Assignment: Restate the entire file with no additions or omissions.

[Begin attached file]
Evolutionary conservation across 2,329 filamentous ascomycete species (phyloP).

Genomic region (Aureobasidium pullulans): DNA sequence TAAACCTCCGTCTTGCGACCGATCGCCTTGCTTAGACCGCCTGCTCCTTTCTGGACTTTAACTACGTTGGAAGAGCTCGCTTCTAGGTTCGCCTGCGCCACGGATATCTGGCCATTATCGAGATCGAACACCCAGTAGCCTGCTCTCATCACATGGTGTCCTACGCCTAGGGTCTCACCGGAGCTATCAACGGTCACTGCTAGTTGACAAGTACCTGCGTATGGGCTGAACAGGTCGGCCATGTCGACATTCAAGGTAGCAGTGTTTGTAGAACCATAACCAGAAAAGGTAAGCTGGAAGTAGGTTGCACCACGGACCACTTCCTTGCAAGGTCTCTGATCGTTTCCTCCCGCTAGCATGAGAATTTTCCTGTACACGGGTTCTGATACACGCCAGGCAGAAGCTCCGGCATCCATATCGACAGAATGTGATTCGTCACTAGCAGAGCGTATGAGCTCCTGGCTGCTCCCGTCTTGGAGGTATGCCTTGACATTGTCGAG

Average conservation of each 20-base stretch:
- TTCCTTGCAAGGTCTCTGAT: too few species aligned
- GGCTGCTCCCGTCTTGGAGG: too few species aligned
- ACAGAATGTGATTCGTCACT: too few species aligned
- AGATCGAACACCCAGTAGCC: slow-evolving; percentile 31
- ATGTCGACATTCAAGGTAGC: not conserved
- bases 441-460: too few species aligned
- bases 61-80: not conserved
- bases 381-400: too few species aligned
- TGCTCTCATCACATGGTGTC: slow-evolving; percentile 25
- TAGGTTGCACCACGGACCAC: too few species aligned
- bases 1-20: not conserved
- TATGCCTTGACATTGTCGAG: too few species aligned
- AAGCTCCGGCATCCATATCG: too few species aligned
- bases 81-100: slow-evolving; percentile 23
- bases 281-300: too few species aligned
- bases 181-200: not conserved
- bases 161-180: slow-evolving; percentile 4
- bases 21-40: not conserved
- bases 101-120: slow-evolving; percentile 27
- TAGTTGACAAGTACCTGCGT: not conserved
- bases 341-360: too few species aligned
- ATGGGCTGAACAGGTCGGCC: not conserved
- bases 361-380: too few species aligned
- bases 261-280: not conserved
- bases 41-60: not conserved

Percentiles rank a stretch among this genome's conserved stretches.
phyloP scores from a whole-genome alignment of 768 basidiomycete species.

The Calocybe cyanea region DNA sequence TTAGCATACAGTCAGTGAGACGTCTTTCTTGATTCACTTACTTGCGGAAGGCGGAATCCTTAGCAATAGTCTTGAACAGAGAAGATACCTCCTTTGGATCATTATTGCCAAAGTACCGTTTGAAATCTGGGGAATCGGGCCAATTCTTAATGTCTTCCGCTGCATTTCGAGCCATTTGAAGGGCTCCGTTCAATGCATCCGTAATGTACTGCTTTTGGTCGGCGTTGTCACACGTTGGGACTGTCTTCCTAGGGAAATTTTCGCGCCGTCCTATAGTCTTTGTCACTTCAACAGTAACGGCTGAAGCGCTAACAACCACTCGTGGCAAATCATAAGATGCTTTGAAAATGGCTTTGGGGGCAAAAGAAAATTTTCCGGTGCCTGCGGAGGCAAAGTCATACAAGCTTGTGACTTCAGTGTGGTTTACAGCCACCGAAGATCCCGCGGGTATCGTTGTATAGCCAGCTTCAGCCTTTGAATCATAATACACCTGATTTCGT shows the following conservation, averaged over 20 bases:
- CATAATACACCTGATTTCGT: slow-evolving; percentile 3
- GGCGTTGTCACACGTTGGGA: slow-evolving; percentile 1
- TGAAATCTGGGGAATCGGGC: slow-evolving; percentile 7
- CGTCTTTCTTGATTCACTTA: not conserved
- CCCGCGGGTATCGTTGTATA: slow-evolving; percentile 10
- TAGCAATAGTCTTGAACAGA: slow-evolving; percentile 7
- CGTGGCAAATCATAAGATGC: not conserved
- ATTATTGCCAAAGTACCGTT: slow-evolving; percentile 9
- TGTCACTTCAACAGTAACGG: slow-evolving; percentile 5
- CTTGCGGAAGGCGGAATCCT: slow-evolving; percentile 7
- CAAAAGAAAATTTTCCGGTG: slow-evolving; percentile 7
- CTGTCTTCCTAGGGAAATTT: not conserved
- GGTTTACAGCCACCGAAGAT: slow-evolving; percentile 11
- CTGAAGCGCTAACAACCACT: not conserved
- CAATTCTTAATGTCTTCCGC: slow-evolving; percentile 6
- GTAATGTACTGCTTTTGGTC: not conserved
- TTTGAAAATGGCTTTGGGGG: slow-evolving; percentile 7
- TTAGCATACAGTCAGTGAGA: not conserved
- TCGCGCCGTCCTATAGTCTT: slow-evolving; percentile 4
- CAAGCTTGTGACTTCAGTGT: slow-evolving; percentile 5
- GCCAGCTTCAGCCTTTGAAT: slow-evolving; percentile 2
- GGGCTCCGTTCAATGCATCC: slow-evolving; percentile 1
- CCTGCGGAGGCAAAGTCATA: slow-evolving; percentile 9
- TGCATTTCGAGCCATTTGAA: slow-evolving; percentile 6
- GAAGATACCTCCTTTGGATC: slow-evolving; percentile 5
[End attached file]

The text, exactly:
Evolutionary conservation across 2,329 filamentous ascomycete species (phyloP).

Genomic region (Aureobasidium pullulans): DNA sequence TAAACCTCCGTCTTGCGACCGATCGCCTTGCTTAGACCGCCTGCTCCTTTCTGGACTTTAACTACGTTGGAAGAGCTCGCTTCTAGGTTCGCCTGCGCCACGGATATCTGGCCATTATCGAGATCGAACACCCAGTAGCCTGCTCTCATCACATGGTGTCCTACGCCTAGGGTCTCACCGGAGCTATCAACGGTCACTGCTAGTTGACAAGTACCTGCGTATGGGCTGAACAGGTCGGCCATGTCGACATTCAAGGTAGCAGTGTTTGTAGAACCATAACCAGAAAAGGTAAGCTGGAAGTAGGTTGCACCACGGACCACTTCCTTGCAAGGTCTCTGATCGTTTCCTCCCGCTAGCATGAGAATTTTCCTGTACACGGGTTCTGATACACGCCAGGCAGAAGCTCCGGCATCCATATCGACAGAATGTGATTCGTCACTAGCAGAGCGTATGAGCTCCTGGCTGCTCCCGTCTTGGAGGTATGCCTTGACATTGTCGAG

Average conservation of each 20-base stretch:
- TTCCTTGCAAGGTCTCTGAT: too few species aligned
- GGCTGCTCCCGTCTTGGAGG: too few species aligned
- ACAGAATGTGATTCGTCACT: too few species aligned
- AGATCGAACACCCAGTAGCC: slow-evolving; percentile 31
- ATGTCGACATTCAAGGTAGC: not conserved
- bases 441-460: too few species aligned
- bases 61-80: not conserved
- bases 381-400: too few species aligned
- TGCTCTCATCACATGGTGTC: slow-evolving; percentile 25
- TAGGTTGCACCACGGACCAC: too few species aligned
- bases 1-20: not conserved
- TATGCCTTGACATTGTCGAG: too few species aligned
- AAGCTCCGGCATCCATATCG: too few species aligned
- bases 81-100: slow-evolving; percentile 23
- bases 281-300: too few species aligned
- bases 181-200: not conserved
- bases 161-180: slow-evolving; percentile 4
- bases 21-40: not conserved
- bases 101-120: slow-evolving; percentile 27
- TAGTTGACAAGTACCTGCGT: not conserved
- bases 341-360: too few species aligned
- ATGGGCTGAACAGGTCGGCC: not conserved
- bases 361-380: too few species aligned
- bases 261-280: not conserved
- bases 41-60: not conserved

Percentiles rank a stretch among this genome's conserved stretches.
phyloP scores from a whole-genome alignment of 768 basidiomycete species.

The Calocybe cyanea region DNA sequence TTAGCATACAGTCAGTGAGACGTCTTTCTTGATTCACTTACTTGCGGAAGGCGGAATCCTTAGCAATAGTCTTGAACAGAGAAGATACCTCCTTTGGATCATTATTGCCAAAGTACCGTTTGAAATCTGGGGAATCGGGCCAATTCTTAATGTCTTCCGCTGCATTTCGAGCCATTTGAAGGGCTCCGTTCAATGCATCCGTAATGTACTGCTTTTGGTCGGCGTTGTCACACGTTGGGACTGTCTTCCTAGGGAAATTTTCGCGCCGTCCTATAGTCTTTGTCACTTCAACAGTAACGGCTGAAGCGCTAACAACCACTCGTGGCAAATCATAAGATGCTTTGAAAATGGCTTTGGGGGCAAAAGAAAATTTTCCGGTGCCTGCGGAGGCAAAGTCATACAAGCTTGTGACTTCAGTGTGGTTTACAGCCACCGAAGATCCCGCGGGTATCGTTGTATAGCCAGCTTCAGCCTTTGAATCATAATACACCTGATTTCGT shows the following conservation, averaged over 20 bases:
- CATAATACACCTGATTTCGT: slow-evolving; percentile 3
- GGCGTTGTCACACGTTGGGA: slow-evolving; percentile 1
- TGAAATCTGGGGAATCGGGC: slow-evolving; percentile 7
- CGTCTTTCTTGATTCACTTA: not conserved
- CCCGCGGGTATCGTTGTATA: slow-evolving; percentile 10
- TAGCAATAGTCTTGAACAGA: slow-evolving; percentile 7
- CGTGGCAAATCATAAGATGC: not conserved
- ATTATTGCCAAAGTACCGTT: slow-evolving; percentile 9
- TGTCACTTCAACAGTAACGG: slow-evolving; percentile 5
- CTTGCGGAAGGCGGAATCCT: slow-evolving; percentile 7
- CAAAAGAAAATTTTCCGGTG: slow-evolving; percentile 7
- CTGTCTTCCTAGGGAAATTT: not conserved
- GGTTTACAGCCACCGAAGAT: slow-evolving; percentile 11
- CTGAAGCGCTAACAACCACT: not conserved
- CAATTCTTAATGTCTTCCGC: slow-evolving; percentile 6
- GTAATGTACTGCTTTTGGTC: not conserved
- TTTGAAAATGGCTTTGGGGG: slow-evolving; percentile 7
- TTAGCATACAGTCAGTGAGA: not conserved
- TCGCGCCGTCCTATAGTCTT: slow-evolving; percentile 4
- CAAGCTTGTGACTTCAGTGT: slow-evolving; percentile 5
- GCCAGCTTCAGCCTTTGAAT: slow-evolving; percentile 2
- GGGCTCCGTTCAATGCATCC: slow-evolving; percentile 1
- CCTGCGGAGGCAAAGTCATA: slow-evolving; percentile 9
- TGCATTTCGAGCCATTTGAA: slow-evolving; percentile 6
- GAAGATACCTCCTTTGGATC: slow-evolving; percentile 5